According to a simulation of a 0.3 μm process used in a 64 M-bits DRAM, the data transfer frequency from dynamic memory cell array 100 to data transfer pipeline registers DRT(#1)-DRT(#4) is 100 MHz. The data transfer frequency between data transfer pipeline register groups DTR(#1)-DTR(#4) and static memory cell array 200 is 200 MHz.

The width in the horizontal direction in the drawing of subarrays SUB1-SUB20 forming one main bank (#1) shown in FIG. 2 in the 64 M-bits DRAM is approximately 4000 μm. It is possible to arrange 6000 power mesh lines and 600 data bus lines thereon.

When, for example, 600 lines of unidirectional read buses GBR(#1)-GBR(#4) and unidirectional write buses GBW(#1)-GBW(#4) are provided with an operating frequency of 100 MHz, and 300 lines of unidirectional write buses SW(#1)-SW(#4) and unidirectional read buses SR(#1)-SR(#4) are provided with an operating frequency of 200 MHz, the bandwidth between data transfer pipeline register groups DTR(#1)-DTR(#4) and data transfer buffer groups DTB(#1)-DTB(#4) can be made equal to the bandwidth between data transfer pipeline register groups DTR(#1)-DTR(#4) and static memory cell array 200. In this case, the bandwidth per 1 main bank is 15 G bytes/seconds (=300 bits×2) (read/write)×200 MHz÷8(bits/bytes)).

Although it is necessary to supply many read control signals φR, /φR and write control signals φW, /φW to data transfer pipeline register groups DTR (#1)-DTR(#4), increase in the number of lines for the control signals of φR, /φR and φW, /φW can be suppressed since data transfer pipeline register groups DTR(#1)-DTR(#4) are arranged adjacent to static memory cell array 200, not to the series of sense amplifiers 103 in the first embodiment.

The hierarchical bank structure of dynamic memory cell array 100 of FIG. 1 will be described hereinafter.

Control circuit 400 of FIG. 1 includes a bank control circuit 401 for generating bank enable signals RAE, RBE, CAE, and CBE in response to a bank address signal BA as shown in FIG. 6. The DRAM further includes an AND gate 700 for receiving a row A bank enable signal RAE for activating row decoder 101(#1A), and an AND gate 701 for receiving a row B bank enable signal RBE for activating row decoder 101(#1B). AND gates 700 and 701 further receive a row decode signal X from a row predecoder (not shown) that is well known.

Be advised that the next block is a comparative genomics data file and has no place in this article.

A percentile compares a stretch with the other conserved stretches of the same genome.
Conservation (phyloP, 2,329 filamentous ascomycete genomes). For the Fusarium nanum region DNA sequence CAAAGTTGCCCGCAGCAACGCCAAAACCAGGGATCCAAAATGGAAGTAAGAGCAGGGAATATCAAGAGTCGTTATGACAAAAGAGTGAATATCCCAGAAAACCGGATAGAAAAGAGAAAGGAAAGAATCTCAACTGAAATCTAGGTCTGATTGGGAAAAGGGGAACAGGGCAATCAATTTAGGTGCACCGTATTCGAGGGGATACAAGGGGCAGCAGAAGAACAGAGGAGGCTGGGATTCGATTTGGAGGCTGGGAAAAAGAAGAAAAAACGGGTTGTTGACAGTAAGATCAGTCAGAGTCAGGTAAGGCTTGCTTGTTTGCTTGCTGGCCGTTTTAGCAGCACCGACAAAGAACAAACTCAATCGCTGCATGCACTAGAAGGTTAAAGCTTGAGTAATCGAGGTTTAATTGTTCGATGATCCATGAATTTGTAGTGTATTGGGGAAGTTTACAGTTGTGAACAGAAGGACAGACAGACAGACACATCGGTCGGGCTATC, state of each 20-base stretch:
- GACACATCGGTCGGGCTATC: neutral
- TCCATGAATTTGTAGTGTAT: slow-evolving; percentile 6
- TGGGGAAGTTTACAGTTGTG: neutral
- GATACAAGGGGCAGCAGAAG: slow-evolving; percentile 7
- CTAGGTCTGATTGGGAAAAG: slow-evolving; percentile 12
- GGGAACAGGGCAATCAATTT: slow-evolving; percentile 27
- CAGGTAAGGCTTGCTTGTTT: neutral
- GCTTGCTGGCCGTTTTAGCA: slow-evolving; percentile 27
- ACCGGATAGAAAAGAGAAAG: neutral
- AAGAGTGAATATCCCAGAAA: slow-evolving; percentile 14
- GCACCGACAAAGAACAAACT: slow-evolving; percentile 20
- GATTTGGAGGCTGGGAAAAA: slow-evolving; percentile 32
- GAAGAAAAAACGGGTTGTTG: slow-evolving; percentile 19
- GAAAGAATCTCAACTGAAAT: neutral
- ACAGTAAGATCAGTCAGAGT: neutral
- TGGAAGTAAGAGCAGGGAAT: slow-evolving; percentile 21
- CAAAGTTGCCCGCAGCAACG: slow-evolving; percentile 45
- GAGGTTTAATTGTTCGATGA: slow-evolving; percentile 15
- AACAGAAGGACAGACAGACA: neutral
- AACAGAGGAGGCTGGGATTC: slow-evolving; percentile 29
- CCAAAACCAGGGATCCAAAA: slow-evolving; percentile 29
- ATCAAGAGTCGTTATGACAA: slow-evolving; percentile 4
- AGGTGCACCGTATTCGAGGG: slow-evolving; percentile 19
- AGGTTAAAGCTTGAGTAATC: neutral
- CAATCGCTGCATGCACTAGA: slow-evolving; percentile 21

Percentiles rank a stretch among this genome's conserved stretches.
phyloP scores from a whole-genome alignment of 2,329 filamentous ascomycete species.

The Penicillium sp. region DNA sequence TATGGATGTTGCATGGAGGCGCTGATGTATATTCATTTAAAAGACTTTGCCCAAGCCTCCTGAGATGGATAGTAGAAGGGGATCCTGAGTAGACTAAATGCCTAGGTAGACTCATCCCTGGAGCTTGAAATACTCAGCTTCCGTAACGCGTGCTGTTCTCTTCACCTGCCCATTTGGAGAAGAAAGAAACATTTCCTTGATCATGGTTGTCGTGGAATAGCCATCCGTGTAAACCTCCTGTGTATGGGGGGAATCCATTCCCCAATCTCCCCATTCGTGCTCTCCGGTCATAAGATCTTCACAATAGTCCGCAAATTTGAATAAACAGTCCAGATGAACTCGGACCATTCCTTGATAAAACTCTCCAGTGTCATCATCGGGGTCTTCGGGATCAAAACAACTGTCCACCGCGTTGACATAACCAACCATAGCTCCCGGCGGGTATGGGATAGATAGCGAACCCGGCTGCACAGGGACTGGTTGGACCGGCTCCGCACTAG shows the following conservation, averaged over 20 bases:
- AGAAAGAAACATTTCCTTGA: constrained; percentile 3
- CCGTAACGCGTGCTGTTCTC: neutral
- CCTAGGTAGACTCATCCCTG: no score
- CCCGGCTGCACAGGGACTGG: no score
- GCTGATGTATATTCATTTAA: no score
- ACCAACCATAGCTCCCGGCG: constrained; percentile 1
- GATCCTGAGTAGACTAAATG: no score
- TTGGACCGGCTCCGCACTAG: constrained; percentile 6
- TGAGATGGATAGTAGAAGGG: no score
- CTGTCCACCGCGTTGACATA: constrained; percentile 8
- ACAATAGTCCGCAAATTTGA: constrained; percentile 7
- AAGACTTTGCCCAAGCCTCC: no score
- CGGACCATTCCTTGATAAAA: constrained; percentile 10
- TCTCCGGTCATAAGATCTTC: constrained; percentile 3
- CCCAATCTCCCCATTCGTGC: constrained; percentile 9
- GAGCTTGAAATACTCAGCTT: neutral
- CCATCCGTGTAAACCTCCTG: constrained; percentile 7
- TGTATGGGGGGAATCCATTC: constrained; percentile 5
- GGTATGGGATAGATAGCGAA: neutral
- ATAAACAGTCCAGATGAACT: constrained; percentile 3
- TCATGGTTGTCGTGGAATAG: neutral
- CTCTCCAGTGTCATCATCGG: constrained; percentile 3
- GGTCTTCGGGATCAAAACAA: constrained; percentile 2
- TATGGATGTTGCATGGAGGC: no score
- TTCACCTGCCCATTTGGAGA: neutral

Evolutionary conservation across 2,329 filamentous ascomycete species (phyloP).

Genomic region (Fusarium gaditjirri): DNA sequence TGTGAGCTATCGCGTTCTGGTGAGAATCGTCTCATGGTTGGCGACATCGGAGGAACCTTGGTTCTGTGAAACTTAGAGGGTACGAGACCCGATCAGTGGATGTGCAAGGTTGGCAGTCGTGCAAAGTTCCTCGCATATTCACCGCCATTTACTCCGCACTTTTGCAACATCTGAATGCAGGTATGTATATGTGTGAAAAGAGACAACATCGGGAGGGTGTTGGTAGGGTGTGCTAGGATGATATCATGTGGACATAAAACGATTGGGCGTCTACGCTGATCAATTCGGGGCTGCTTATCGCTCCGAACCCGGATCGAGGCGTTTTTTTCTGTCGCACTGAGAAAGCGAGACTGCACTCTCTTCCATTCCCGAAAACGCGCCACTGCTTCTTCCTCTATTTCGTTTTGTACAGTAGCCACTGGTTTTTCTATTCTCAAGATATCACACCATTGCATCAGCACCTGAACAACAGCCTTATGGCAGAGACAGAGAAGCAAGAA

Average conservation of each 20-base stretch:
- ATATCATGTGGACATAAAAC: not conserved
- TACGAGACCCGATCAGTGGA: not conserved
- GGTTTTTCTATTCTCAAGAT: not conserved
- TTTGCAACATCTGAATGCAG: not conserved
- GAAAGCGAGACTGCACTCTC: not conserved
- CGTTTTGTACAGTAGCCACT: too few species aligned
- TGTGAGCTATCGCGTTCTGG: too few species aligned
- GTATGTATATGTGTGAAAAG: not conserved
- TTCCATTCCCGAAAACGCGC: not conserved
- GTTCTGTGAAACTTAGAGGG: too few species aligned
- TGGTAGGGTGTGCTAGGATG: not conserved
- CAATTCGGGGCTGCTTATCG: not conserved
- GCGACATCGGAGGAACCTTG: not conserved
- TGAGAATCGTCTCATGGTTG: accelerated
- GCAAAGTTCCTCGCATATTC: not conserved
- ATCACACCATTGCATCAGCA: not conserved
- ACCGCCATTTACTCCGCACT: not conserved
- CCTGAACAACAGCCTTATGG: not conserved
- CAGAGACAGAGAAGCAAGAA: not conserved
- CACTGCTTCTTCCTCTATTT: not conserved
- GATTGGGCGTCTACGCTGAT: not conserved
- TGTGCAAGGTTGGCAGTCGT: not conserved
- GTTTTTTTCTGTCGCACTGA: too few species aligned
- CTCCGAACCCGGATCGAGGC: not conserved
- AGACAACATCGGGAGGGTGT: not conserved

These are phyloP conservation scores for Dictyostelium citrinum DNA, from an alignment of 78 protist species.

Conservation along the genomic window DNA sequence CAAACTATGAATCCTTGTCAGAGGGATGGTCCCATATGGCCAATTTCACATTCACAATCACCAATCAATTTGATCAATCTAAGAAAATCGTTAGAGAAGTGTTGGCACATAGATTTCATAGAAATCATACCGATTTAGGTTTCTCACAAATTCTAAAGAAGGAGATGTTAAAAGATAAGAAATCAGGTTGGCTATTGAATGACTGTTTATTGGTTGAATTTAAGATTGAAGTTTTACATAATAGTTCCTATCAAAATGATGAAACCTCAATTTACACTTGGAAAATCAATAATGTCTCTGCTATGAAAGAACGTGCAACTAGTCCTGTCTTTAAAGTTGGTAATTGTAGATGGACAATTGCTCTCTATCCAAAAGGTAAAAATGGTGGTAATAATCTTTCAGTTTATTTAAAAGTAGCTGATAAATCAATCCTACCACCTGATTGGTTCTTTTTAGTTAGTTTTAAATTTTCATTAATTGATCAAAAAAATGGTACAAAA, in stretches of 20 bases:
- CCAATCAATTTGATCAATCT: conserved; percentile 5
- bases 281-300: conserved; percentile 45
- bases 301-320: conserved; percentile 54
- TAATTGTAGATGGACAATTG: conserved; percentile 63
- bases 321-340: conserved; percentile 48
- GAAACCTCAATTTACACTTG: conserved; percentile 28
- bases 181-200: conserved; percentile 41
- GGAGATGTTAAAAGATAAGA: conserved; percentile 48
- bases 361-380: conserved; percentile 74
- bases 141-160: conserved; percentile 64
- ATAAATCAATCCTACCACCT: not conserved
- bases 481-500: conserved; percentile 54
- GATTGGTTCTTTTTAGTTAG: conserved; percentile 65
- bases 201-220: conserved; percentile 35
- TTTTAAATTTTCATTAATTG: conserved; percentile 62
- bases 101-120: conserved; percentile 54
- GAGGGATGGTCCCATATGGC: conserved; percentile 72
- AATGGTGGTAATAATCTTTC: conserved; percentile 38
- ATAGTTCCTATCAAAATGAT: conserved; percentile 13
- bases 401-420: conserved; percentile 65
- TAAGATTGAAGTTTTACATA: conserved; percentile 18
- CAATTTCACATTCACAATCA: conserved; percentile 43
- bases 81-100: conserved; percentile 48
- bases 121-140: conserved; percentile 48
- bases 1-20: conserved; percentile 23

Column decoder 102(#1) includes AND gates 1020 and 1021 for receiving a column A bank enable signal CAE for activating a column select line CSL at the side of subbank #1A, and AND gates 1021 and 1023 for receiving a column B bank enable signal CBE for activating a column select line CSL at the side of subbank #1B. AND gates 1020-1023 further receives a column decode signal Y from a well known column predecoder (not shown).

The operation of the above-described hierarchical bank arrangement will be described hereinafter with reference to the timing charts of FIGS. 7A-7I.

In response to a bank address BA indicating subbank #1A, row A bank enable signal RAE is activated. In response to the currently applied row address signal RA, row decoder 101(#1A) activates one word line WL in subbank #1A.

Then, when row B bank enable signal RBE is activated in response to bank address signal BA indicating subbank #1B, row decoder 101(#1B) responds to the currently applied row address signal RA to activate one word line WL in subbank #1B.

When column A bank enable signal CAE is activated in response to bank address signal BA indicating subbank #1A, AND gates 1020 and 1021 in column decoder 102(#1) respond to the currently applied column address signal CA to activate one column select line CSL in subbank #1A. Thus, data signals are transferred from the two selected bit line pairs BL, /BL in subbank #1A to local read/write line pairs LRW1, /LRW1 and LRW2, /LRW2.

When column B bank enable signal CBE is activated in response to bank address signal BA indicating subbank #1B, AND gates 1022 and 1023 in column decoder 102(#1) respond to the currently applied column address signal CA to active one column select line CSL in subbank #1B. Thus, data signals are transferred from the two selected bit line pairs BL, /BL in subbank #1B to local read/write line pairs LRW1, /LRW1 and LRW2, /LRW2.

Then, bank address signal BA indicating subbank #1A and bank address signal BA indicating subbank #1B are sequentially applied in a manner similar to that described above. When column address signal CA is sequentially applied in synchronization with bank address signal BA, a data signal is transferred to local read/write line pairs LRW1, /LRW1 and LRW2, /LRW2 in the sequence of subbanks #1A and #1B in a manner as described above.

Focusing on, for example, one main bank #1, it seems that memory cell 600 in main bank #1 is simply selected by row decoders 101(#1A), and 101(#1B) and column decoder 102(#1). In practice, memory cell 600 in subbank #1A is selected by row decoder 101(#1A) and column decoder 102(#1), and memory cell 600 in subbank #1B is selected by row decoder 101(#1B) and column decoder 102(#1).

Since the banks are provided in a hierarchical manner in the first embodiment, the number of apparent banks (main banks #1-#4) is equal to that of the conventional case shown in FIG. 12, whereas the number of the virtual banks (subbanks #1A-#4A, #1B-#4B) are two times that of the conventional case. As a result, increase in the silicon penalty is suppressed since the number of apparent banks is not increased.